72
0(100)
200
0.5(99.7)
Total solids (TS, mg/L)
21,883
16,283(25.6)29,300
22,216(24.1)
56,900
40,700(28.5)28,700(49.5)
41,578
37,144(10.6)28,43121,394(24.7)
Total suspended solids
(TSS, mg/L)
6,400
1,133(82.3)
10,266
3,616(64.8)
26,666
14,000(46.1)
2,600(90.2)
8,950
2,750(69.3)
6,400
421(93.4)
Total dissolved solids
(TDS, mg/L)
15,483
15,150(2.1)
19,034
18,600(2.3)
30,234
26,700(11.7)26,100(13.7)
32,628
34,394
22,031
20,973(4.8)
Chemical oxygen demand
(COD, mg/L)
43,541
26,704(38.6)48,230
39,857(17,3)
74,414
60,452(18.8)35,700(52.0)
73,692
64,340(12.7)44,11632,351(26.6)
Recovered focculated
solids (kg)
3
37.6
(5 % DM)
30.6
(7.5 % DM)
39.6
(9.2 % DM)
49.1
(12.0 % DM)
11.2
(10.4 % DM)
12.1
(9.3 % DM)
a
25
o
C,
b
48
o
C,
c
35
o
C,
d
70
o
C,
e
75
o
C, respectively
1
With 500 mg/L PAM adition
2
Removal e±²ciency(%)
3
In 300 treated liters
POLYMER FLOCCULANT IN TREATMENT OF TEQUILA VINASSES
23
An excess in the addition of PAM can contribute to
form a sticky ±ock dif²cult to handle in the separation
process. However, as in the case of “Leyros” tequila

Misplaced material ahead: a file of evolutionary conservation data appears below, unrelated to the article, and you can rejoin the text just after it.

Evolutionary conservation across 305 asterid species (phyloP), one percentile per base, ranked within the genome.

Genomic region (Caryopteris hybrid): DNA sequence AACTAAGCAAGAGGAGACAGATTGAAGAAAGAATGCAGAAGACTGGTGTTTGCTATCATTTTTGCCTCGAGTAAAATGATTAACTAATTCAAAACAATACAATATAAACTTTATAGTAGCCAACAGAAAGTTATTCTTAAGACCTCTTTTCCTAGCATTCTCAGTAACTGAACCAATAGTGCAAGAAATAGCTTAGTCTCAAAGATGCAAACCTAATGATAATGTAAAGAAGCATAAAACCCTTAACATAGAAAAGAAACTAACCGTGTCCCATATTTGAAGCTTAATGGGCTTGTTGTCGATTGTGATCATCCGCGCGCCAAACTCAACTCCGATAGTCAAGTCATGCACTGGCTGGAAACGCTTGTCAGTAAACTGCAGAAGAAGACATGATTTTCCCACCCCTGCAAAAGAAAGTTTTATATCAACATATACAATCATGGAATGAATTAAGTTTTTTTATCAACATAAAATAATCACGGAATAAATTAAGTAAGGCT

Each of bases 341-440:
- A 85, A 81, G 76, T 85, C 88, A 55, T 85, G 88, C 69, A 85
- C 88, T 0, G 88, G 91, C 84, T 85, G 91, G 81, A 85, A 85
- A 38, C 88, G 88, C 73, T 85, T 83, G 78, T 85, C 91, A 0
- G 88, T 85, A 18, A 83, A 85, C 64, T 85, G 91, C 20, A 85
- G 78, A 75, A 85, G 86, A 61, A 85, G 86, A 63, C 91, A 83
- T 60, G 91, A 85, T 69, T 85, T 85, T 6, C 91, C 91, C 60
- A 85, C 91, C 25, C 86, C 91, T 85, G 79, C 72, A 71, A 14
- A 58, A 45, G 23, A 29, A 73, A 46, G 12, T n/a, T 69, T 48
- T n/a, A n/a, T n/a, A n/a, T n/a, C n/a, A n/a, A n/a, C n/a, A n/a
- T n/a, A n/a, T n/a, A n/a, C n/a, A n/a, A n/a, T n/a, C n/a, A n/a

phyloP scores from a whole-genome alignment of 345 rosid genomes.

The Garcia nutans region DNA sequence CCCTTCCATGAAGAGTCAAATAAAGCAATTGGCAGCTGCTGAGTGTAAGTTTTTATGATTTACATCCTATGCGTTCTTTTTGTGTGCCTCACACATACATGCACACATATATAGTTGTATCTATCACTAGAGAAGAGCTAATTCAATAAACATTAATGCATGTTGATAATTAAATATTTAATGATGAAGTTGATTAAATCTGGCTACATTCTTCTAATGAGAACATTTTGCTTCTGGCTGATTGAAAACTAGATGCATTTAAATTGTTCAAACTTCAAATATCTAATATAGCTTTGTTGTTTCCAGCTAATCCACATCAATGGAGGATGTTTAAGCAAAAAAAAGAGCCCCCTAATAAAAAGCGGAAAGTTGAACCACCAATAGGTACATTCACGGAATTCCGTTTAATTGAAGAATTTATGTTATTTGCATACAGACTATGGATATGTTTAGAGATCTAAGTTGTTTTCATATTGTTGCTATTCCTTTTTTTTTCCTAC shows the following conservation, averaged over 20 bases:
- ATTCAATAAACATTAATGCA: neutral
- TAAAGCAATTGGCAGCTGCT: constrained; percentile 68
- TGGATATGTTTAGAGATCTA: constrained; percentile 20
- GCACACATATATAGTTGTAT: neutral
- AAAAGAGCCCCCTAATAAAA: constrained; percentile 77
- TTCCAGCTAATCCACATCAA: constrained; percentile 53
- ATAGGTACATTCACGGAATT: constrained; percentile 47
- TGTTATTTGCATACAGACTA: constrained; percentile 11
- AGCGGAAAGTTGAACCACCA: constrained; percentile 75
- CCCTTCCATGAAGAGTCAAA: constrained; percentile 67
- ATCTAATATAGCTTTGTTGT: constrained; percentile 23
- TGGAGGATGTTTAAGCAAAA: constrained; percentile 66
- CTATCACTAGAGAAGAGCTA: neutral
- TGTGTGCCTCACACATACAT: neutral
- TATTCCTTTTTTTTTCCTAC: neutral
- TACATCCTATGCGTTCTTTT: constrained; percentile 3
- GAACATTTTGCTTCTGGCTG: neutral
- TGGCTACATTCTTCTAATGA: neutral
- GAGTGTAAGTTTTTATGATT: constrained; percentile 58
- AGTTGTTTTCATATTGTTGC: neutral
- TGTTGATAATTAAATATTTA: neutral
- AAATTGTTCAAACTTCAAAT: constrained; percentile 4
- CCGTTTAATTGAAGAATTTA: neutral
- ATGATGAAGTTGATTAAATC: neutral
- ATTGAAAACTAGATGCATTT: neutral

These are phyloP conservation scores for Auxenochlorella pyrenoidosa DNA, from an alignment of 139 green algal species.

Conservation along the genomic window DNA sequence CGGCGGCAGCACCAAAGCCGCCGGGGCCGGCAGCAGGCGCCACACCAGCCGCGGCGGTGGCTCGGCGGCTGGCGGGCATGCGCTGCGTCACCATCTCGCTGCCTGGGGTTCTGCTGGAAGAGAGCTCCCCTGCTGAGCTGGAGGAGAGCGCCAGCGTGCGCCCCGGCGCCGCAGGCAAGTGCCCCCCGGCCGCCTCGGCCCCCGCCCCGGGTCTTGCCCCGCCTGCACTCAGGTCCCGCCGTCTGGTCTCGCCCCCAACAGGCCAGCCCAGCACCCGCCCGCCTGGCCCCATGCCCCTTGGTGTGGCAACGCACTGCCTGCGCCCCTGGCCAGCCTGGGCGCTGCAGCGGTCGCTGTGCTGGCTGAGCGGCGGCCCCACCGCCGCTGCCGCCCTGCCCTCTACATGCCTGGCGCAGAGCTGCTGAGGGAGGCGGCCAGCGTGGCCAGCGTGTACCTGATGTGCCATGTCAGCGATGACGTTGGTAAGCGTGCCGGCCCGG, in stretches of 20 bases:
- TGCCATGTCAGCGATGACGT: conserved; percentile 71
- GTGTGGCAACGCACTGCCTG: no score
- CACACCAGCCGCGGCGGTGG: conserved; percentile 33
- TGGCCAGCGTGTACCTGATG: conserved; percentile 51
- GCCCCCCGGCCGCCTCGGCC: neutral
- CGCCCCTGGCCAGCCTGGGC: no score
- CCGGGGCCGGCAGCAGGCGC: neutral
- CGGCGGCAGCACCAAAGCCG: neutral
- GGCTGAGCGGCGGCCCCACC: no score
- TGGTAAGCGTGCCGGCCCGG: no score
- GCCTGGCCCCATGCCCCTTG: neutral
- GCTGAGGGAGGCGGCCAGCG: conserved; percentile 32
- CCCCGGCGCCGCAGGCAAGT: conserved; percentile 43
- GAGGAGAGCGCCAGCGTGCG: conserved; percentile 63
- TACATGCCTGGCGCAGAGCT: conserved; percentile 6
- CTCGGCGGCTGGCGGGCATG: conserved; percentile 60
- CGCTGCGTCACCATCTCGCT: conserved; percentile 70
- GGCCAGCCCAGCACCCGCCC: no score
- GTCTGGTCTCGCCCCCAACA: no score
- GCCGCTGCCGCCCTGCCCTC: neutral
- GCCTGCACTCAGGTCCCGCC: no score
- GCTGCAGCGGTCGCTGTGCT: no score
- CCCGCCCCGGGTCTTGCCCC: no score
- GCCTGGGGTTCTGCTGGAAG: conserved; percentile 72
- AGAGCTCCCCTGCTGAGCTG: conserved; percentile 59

factory where we had a high solid vinasses concentra-
tion, it can contribute to an inef²cient solids removal
for lack of PAM, that means, for each tequila factory, it
will be necessary to adjust the optimum PAM addition
to achieve the maximum removal of solids and COD.
Table III
shows the average treatment perfor-
mance of solid-liquid separation process in a small
tequila factory using 200 mg/L of PAM concentra-
tion to treat 4,500 liters of vinasses. This amount
of vinasses were discharged every two hours from
three pot stills distilling fermented wort. Removal
ef²ciency of SS, TS, TSS and COD was 100, 19.1,
94 and 15.7 % respectively. Total dissolved solids
increased from 25,999 to 35,313 mainly due to SS
and TSS removal where PAM has its principal ef-
fect. From this tequila factory were recovered 357
kg of ±occulated solids were recovered with a water
content of 83.4%, which corresponds to 79.3 g of
±occulated solids per liter of vinasses. Estimate costs
associated with the level of PAM used in this study
corresponded to 0.076 dollar per liter when the PAM
cost was 3.8
dollar per kilogram. Vinasses separated